Why Discouraging Maternal Obesity is Not Fat-Shaming

By Kristine Hartvigsen on June 30th, 2017

Patient education has come pretty far in recent years. Most U.S. women today understand that being pregnant does not mean “eating for two.” In fact, invoking one’s maternal license to belly up to the smorgasbord can be detrimental to the health of both mother and baby.

According to the American College of Obstetricians and Gynecologists (ACOG), obesity is the most common healthcare problem among women in their reproductive years. An estimated 60% are overweight, and 35% are obese (generally defined at having a Body Mass Index [BMI] of 30 or greater).

ACOG recommends that women try to address obesity before they get pregnant, because even a modest weight loss of 10-20 pounds can have a profound impact on their later risk for pregnancy complications such as preeclampsia, gestational diabetes, fetal macrosomia, venous thromboembolism (VTE), miscarriage, premature birth, birth defects, cognitive deficits, and stillbirth. Their babies similarly carry a higher risk for such things as autism spectrum disorder (ASD), adult obesity, diabetes, adult heart disease, and neurodevelopmental delays.

A pervasive concern, especially for women who desire to deliver vaginally, is the risk for macrosomia (a baby that is considerably larger than average for a newborn). Large babies can make vaginal delivery difficult and increase the likelihood of cesarean delivery. A large baby is more likely to experience shoulder dystocia, in which the baby’s shoulder gets wedged at the top of the birth canal. Shoulder dystocia can cause a number of injuries, including nerve damage from a brachial plexus injury, which can cause upper extremity paralysis or loss of function.

Birthing a newborn with macrosomia also elevates a woman’s risk of incurring damage to the birth canal and perineum as well as experiencing dangerous bleeding or uterine rupture.

The most recent research on maternal obesity published earlier this year came from an examination of 1.2 million birth outcomes in Sweden. Researchers found that the risk for infant heart defects, nervous system malformations, and limb deformities increased commensurate with the mother’s degree of obesity at the beginning of her pregnancy. They found that the most severely obese women were 37% more likely to have babies with birth defects than normal-weight mothers.

Older research already has demonstrated a link between maternal obesity in the first trimester and later obesity in children. In fact, scientists hypothesized that increasing rates of maternal obesity can trigger an unwanted self-perpetuating phenomenon based on “in-utero fetal programming by nutritional stimuli.” In other words, the quality and quantity of nutrition passed to the baby through the placenta may permanently alter the baby’s metabolism. All the more reason for expectant women to exercise, eat healthy, high-quality foods, and be wary of portion size.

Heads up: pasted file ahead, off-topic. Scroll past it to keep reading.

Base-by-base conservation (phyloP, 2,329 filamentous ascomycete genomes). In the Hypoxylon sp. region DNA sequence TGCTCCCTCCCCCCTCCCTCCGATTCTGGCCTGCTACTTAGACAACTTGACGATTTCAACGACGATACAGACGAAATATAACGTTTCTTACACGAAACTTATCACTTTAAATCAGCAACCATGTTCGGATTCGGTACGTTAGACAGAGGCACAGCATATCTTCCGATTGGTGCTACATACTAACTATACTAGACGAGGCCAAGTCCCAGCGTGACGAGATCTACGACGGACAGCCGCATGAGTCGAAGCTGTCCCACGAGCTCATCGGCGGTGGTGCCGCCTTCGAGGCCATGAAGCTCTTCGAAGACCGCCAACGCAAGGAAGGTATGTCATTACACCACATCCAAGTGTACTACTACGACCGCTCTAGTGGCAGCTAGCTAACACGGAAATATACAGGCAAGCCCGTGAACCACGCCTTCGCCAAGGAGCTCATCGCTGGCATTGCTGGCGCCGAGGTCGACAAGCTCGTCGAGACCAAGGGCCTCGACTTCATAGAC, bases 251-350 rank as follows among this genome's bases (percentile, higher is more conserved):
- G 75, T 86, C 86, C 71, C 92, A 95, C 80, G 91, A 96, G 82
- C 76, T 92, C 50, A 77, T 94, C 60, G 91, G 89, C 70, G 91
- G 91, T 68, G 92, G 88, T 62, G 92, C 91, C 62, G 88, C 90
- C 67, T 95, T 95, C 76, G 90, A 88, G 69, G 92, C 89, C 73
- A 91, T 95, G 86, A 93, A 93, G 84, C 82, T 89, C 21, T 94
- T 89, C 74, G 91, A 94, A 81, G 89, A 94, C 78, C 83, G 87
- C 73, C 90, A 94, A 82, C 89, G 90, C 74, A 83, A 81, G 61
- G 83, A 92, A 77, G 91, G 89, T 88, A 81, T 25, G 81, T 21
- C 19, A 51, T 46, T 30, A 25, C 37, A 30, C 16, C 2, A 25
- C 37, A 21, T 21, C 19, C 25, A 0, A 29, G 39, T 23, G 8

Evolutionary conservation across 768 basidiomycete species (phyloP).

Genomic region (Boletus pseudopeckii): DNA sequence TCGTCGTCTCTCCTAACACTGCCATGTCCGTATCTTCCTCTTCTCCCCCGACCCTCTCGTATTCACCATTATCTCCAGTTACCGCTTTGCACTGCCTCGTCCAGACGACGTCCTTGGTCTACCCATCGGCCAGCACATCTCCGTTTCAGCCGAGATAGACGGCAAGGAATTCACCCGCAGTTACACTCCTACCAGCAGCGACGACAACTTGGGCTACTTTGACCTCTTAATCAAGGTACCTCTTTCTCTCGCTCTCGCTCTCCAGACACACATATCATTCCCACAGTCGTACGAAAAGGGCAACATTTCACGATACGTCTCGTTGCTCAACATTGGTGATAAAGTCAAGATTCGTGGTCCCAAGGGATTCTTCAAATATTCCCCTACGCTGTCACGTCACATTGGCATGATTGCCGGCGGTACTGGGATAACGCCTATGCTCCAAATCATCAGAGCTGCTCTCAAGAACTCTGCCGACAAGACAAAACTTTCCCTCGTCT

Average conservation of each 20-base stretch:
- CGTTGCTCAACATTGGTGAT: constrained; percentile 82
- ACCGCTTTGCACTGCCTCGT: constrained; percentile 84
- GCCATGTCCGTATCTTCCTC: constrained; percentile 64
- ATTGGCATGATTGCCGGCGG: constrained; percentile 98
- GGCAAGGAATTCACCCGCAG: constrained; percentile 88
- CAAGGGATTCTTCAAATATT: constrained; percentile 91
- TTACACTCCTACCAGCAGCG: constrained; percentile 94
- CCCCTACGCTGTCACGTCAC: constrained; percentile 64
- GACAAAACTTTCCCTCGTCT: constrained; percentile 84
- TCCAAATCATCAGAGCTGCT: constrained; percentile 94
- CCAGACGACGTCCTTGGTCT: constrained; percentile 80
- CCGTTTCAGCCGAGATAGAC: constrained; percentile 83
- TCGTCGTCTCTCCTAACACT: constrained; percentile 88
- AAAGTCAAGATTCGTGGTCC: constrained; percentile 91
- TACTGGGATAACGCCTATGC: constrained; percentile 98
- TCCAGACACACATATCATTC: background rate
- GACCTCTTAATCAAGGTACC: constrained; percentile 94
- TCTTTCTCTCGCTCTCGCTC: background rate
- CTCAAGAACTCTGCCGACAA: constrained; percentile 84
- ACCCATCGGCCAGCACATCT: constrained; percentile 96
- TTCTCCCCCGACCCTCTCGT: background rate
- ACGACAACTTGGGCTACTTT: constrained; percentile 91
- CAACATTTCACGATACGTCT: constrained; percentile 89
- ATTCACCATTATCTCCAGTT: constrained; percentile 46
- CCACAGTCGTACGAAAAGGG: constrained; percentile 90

ACOG estimates that women in their second and third trimesters need an average of just 300 extra calories a day, which is about the same as a glass of skim milk and half a sandwich. How much weight a woman should gain during her pregnancy is best determined with her physician. However, some guidelines recommend that obese women carrying one baby should gain 11-20 pounds. Obese women carrying multiple babies should gain about 25-42 pounds.

Excessive body fat can make it more difficult for clinicians to properly view the baby’s anatomy via ultrasound and to hear the baby’s heart rate during labor. Another practical reason to monitor and manage weight during pregnancy is to avoid infections, the likelihood of a longer labor, and problems with breastfeeding. Obese women also are more likely to need more prenatal visits than usual to closely monitor for obesity-related issues.

OB/GYNs highly recommend that obese women schedule a preconception checkup before they are pregnant. This can help them get out ahead of weight issues and possibly even lose weight before becoming pregnant. At this time, clinicians can provide guidance for healthy eating and lifestyle during pregnancy.

“Pregnancy should not be looked at as a state of confinement,” said ACOG’s Dr. Raul Artal. “In fact, it is an ideal time for lifestyle modification. That is because, more than any other time in her life, a pregnant woman has the most available access to medical care and supervision.”


This blog provides general information and discussion about healthcare-related subjects. The content and linked materials provided are not intended and should not be construed as medical advice. If the reader is an expectant mother with a medical concern, she should consult with an appropriately licensed physician or healthcare provider.

 

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